Fire marshal suddenly shuts down Saint John's boardwalk patios

The patios along the boardwalk in Saint John were empty and fenced off Thursday, following an order from the fire marshal's office. (Graham Thompson/CBC - image credit)
The patios along the boardwalk in Saint John were empty and fenced off Thursday, following an order from the fire marshal's office. (Graham Thompson/CBC - image credit)

Less than a week after boardwalk patios reopened in Saint John, the New Brunswick government has ordered them shut, a move that has upset the city and Market Square business.

The order Thursday from the Fire Marshal's Office was effective immediately for the Market Square patios, which had been closed for three years because of work being done on the boardwalk.

In a statement, the city said it "takes issue" with the order.

Coun. David Hickey, whose ward includes the boardwalk, said in an interview that the fire suppression system on the patios hadn't been engaged yet.

"But there was a backup plan, which was provided by the city and authorized by a municipal fire official, which was having security on site 24/7, monitoring," Hickey said.

Despite the program's success, there is one significant gap, according to Coun. David Hickey.
Despite the program's success, there is one significant gap, according to Coun. David Hickey.

Coun. David Hickey said the city fire marshal had approved 24/7 security on site while the fire suppression system was installed as a way to allow the patio to open. (Lane Harrison/CBC)

The city's statement said that just before it reopened, the boardwalk had a "thorough inspection" by both the Saint John Fire Department, on behalf of the fire marshal, and the city's building inspection office.

"The City takes public safety seriously and has maintained a dedicated fire watch in the space as planned, while remaining work on the exterior fire suppression and alarm system takes place this week."

The city said mitigation measures were in place, and "the City is greatly disappointed by the decision to close the patios and the impact this will have on the restaurants and our community."

A city spokesperson spokesperson declined an interview request and directed questions to the Fire Marshal's Office.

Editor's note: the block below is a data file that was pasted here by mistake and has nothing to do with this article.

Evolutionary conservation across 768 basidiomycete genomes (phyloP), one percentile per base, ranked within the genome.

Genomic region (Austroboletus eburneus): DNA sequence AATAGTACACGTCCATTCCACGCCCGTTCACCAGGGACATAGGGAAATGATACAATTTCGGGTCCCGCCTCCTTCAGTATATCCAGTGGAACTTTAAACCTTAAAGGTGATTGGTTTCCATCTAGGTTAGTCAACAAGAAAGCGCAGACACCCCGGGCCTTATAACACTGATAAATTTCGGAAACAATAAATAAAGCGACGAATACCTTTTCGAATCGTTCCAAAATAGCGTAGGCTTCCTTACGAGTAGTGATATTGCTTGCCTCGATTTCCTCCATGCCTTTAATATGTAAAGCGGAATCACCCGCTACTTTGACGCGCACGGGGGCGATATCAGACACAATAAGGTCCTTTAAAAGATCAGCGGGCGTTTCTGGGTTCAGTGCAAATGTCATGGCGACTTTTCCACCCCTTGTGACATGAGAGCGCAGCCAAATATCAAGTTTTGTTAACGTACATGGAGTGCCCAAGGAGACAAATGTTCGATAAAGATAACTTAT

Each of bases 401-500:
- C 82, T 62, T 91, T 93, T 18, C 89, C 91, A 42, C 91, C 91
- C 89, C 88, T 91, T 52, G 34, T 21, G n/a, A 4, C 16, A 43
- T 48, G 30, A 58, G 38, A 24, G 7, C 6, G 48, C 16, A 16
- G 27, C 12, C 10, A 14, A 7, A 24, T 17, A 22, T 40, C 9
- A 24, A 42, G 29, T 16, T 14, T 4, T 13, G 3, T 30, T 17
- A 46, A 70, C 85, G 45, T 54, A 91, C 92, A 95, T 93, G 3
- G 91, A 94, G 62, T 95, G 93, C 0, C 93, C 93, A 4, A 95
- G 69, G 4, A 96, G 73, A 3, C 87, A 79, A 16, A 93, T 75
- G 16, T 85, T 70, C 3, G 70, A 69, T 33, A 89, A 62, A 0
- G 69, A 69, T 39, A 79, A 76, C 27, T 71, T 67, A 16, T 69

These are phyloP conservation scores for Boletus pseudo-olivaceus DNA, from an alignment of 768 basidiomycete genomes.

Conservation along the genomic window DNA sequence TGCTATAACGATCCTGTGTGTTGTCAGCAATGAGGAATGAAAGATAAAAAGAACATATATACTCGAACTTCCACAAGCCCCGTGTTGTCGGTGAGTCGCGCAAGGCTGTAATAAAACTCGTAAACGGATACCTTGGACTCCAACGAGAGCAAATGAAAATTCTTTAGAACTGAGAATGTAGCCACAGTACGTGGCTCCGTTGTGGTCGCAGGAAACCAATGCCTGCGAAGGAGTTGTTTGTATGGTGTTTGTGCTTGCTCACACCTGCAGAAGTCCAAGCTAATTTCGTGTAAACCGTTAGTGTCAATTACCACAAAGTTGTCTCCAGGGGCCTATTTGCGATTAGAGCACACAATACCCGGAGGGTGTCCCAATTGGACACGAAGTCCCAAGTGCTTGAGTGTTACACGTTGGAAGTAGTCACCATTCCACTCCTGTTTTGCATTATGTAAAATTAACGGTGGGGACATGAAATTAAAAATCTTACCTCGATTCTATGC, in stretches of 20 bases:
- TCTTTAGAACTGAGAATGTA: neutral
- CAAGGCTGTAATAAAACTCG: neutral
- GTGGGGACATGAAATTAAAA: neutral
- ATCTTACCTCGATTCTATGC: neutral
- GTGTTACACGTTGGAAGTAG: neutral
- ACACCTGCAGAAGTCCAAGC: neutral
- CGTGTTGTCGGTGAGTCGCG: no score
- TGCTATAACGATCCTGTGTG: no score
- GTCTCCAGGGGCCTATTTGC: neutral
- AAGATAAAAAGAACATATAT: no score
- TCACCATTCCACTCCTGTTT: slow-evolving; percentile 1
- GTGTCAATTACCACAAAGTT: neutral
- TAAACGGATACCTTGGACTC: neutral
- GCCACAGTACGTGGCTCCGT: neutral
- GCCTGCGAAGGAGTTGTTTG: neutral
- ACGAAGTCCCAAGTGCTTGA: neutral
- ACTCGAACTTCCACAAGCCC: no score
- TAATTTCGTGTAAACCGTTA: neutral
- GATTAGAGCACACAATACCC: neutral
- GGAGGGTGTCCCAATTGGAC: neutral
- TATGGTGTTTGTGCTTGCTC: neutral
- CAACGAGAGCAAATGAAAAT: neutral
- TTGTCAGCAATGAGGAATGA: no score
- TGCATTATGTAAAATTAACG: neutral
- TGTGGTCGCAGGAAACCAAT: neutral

CBC News requested an interview with the fire marshal, but was instead sent an email by Alan Dearing, a spokesperson for the Public Safety Department.

The statement suggested the office is committed to working with the city to reach a safe resolution quickly.

Patios did not have official signoff

If a building falls outside code requirements, an alternative solution can be proposed, the statement said. The fire marshal "approved an alternative solution for this project in the spring of 2024," but the statement did not specify what the solution was.

"The construction is not complete, and the project does not yet have signoff from the proponent's Fire Protection Engineer."

Dearing was unable to answer followup questions aimed at getting clarification of the statement.

A statement from the fire marshal said the project hadn't been approved yet, even though an "alternative solution" was approved this spring.
A statement from the fire marshal said the project hadn't been approved yet, even though an "alternative solution" was approved this spring.

A statement from the fire marshal said the project hadn't been approved yet, even though an "alternative solution" was approved this spring. (Graham Thompson/CBC)

CBC asked to see the fire marshal's order, but Dearing would not provide it either.

Hickey expressed disappointment over the whole "debacle."

"Obviously, there is a need for better synergy here, because this is unacceptable," he said.

"For three years we've kept these businesses eagerly waiting for this reopening, and not even a week into it, it gets shut down."

Hickey said the city has had "solid collaboration" on the issue Thursday from Public Safety Minister Kris Austin and the province. Hickey said he hoped for a fix this week.

Restaurateur disappointed by closure

"I'm completely gutted," said Jesse Vergen, owner of the Saint John Ale House.

The restaurant had just opened its patio on the boardwalk June 1 and was taken by surprise by the sudden closure.

"We had to send home about 16 staff there today because that were ready to work," Vergen said. "We have a beautiful sunny day here in Saint John and the provincial fire marshal put in an order for us to close down our enclosed structures."

He said the restaurant had 65 seats on the patio, and expects the restaurant's revenue will drop below half if patio seating is unavailable.

"It's patio season right now, so diners are choosing where to eat, if it's a nice day, to be out on the patios."

Vergen said the issue of the patio is only the latest thrown at the restaurant after several years of challenges during the pandemic.

Saint John Ale House owner Jesse Vergen said the closure came by surprise.
Saint John Ale House owner Jesse Vergen said the closure came by surprise.

Saint John Ale House owner Jesse Vergen said the closure came by surprise. (Saint John Ale House/Facebook)

He said in addition to city inspectors and fire officials being "very diligent" in their inspections of the patio before opening, the restaurant also had several fire extinguishers and fire-proof furniture on the patio.

"It's like we're in a position of overkill on safety," Vergen said.

The closure coincides with the city's Port Days, an event that attracts tourists.

"It's very disappointing, because [tourists] have been coming up and trying to get on the patio, and they've been greeted by a provincial seal saying that it's shut down."